Though initially they prospered as the darkness was lifted, the elves of the Wood of Greenleaves were destined either to depart for Valinor or fade into rustic forest spirits. The forest probably then ultimately fell under the dominion of Men, the descendants of the Beornings and the men of Dale.


Mirkwood is the Anglicized form of the Norse name Myrkviðr or mirkiwidu, originally hailing from Eddaic poems. Myrkviðr was the name of a "dark boundary-forest ... the great forest that divided the land of the Goths from the land of the Huns".[8] In a letter to his grandson Michael, Tolkien says that "Mirkwood is not an invention of mine", and continues to discuss the origin of the name in Old English and Old Norse writings.[9]

Projected into Old English, the term appears as Myrcwudu in Tolkien's The Lost Road, as a poem sung by Ælfwine:[10]

Sea-danes and Goths, Swedes and Northmen,
Franks and Frisians, folk of the islands,
Swordmen and Saxons, Swabes and English,
and the Langobards who long ago
beyond Myrcwudu a mighty realm
and wealth won them in the Welsh countries
where Ælfwine Eadwine's heir
in Italy was king. All that has passed.


The name Mirkwood was also used by William Morris in his novel The House of the Wolfings (1888).[11]

Portrayal in adaptations[edit]

2003: The Hobbit (2003 video game):

Mirkwood is the setting of two large chapters of the game: the first one involves rescuing of Dwarves from the Spiders, while the second covers the Halls of King Thranduil and subsequent escape.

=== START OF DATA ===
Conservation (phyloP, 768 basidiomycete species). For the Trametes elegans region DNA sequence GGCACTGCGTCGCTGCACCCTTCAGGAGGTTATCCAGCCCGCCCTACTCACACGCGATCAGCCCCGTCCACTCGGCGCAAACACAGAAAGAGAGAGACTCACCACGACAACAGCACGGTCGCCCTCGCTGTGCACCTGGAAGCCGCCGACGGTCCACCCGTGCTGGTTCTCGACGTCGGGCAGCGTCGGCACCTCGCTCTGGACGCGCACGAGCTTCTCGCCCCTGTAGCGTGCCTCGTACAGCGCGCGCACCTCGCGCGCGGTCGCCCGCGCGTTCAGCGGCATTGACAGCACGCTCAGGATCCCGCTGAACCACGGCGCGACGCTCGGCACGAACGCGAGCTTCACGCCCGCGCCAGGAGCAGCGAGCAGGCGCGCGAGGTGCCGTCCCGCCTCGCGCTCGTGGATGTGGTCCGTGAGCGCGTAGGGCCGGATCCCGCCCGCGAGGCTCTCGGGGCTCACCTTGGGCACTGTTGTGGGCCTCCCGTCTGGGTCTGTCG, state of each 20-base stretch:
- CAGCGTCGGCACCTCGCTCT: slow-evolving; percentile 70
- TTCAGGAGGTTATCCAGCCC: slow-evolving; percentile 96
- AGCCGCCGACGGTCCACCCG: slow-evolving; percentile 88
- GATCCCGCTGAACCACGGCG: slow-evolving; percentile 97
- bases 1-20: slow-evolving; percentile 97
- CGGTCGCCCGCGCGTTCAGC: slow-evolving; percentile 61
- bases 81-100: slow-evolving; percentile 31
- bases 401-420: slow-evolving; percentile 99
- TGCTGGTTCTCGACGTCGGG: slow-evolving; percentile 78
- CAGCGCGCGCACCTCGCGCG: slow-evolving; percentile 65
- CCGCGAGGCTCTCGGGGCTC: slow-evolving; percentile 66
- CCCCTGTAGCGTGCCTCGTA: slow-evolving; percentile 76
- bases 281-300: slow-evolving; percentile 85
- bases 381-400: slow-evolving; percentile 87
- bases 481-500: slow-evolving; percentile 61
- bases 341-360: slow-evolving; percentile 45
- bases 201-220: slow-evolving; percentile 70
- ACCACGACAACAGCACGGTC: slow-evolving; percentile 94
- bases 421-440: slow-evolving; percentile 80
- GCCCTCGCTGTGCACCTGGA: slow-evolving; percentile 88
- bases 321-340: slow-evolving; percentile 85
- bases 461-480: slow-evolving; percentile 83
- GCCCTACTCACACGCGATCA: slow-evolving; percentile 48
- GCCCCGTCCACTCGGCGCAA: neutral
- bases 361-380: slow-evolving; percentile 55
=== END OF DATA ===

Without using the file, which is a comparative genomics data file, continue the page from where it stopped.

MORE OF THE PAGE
2004: The Lord of the Rings: War of the Ring:

Several missions of both good and evil campaigns take place in Mirkwood. In the Evil campaign, the Witch-King is reclaiming Dol Guldur for Sauron, while in the Good campaign Legolas and elven archers pursue the escaped Gollum.

2004: The Lord of the Rings: The Battle for Middle-earth:

Mirkwood is one the battlefields for the non-storyline engagements.

2006: The Lord of the Rings: The Battle for Middle-earth II:

Mirkwood makes appearance in both Good campaign and non-storyline skirmishes, in both cases the map is very different from the one in the first game.

2007: The Lord of the Rings Online:

Southern Mirkwood and Dol Guldur are the setting of the game's second expansion, The Lord of the Rings Online: Siege of Mirkwood. In its storyline, Celeborn and Galadriel organize a military campaign against Dol Guldur while the Fellowship still resides in Lothlorien (not to be confused with the later battle during the War of the Ring). The announced goal is to saw chaos into Orc forces by destroying as many of their troops, weapons and supplies as possible, to delay an inevitable assault upon Lothlorien. The true purpose, however, is to distract the Eye of Sauron from the company departing down the shores of Anduin. An assault by the Golden Host of the Galadhrim is successful despite minor losses and after establishing multiple camps throughout southern Mirkwood arrives at the walls of the fortress itself. However, without the White Lady they do not have the means of bringing down the walls, so the Elves prepare to swiftly fall back beyond Anduin before the main forces of the Enemy arrive.

2011: The Lord of the Rings: War in the North:

Mirkwood is the setting of one the missions in the game, where Eradan, Farin and Andriel have to rescue Radagast the Brown from a giant spider.

2012-14: The Hobbit (film series):

Mirkwood is featured in the second Hobbit film, with its scenes being shot both on set in the studio and on location.

See also[edit]


Route of Thorin and Company
Bag End · Green Dragon · The Shire · Lone-lands · Last Bridge · Trollshaws · Trolls' Cave · Rivendell · High Pass · Front Porch · Goblin-town · Goblin-gate · Eagle's Eyrie · Carrock · Beorn's Hall · Wilderland · Forest Gate · Elf-path · Mirkwood · Elvenking's Halls · Forest River · Lake-town · Long Lake · River Running · Desolation of the Dragon · Ravenhill · Back Door · Lonely Mountain · Great Hall of Thráin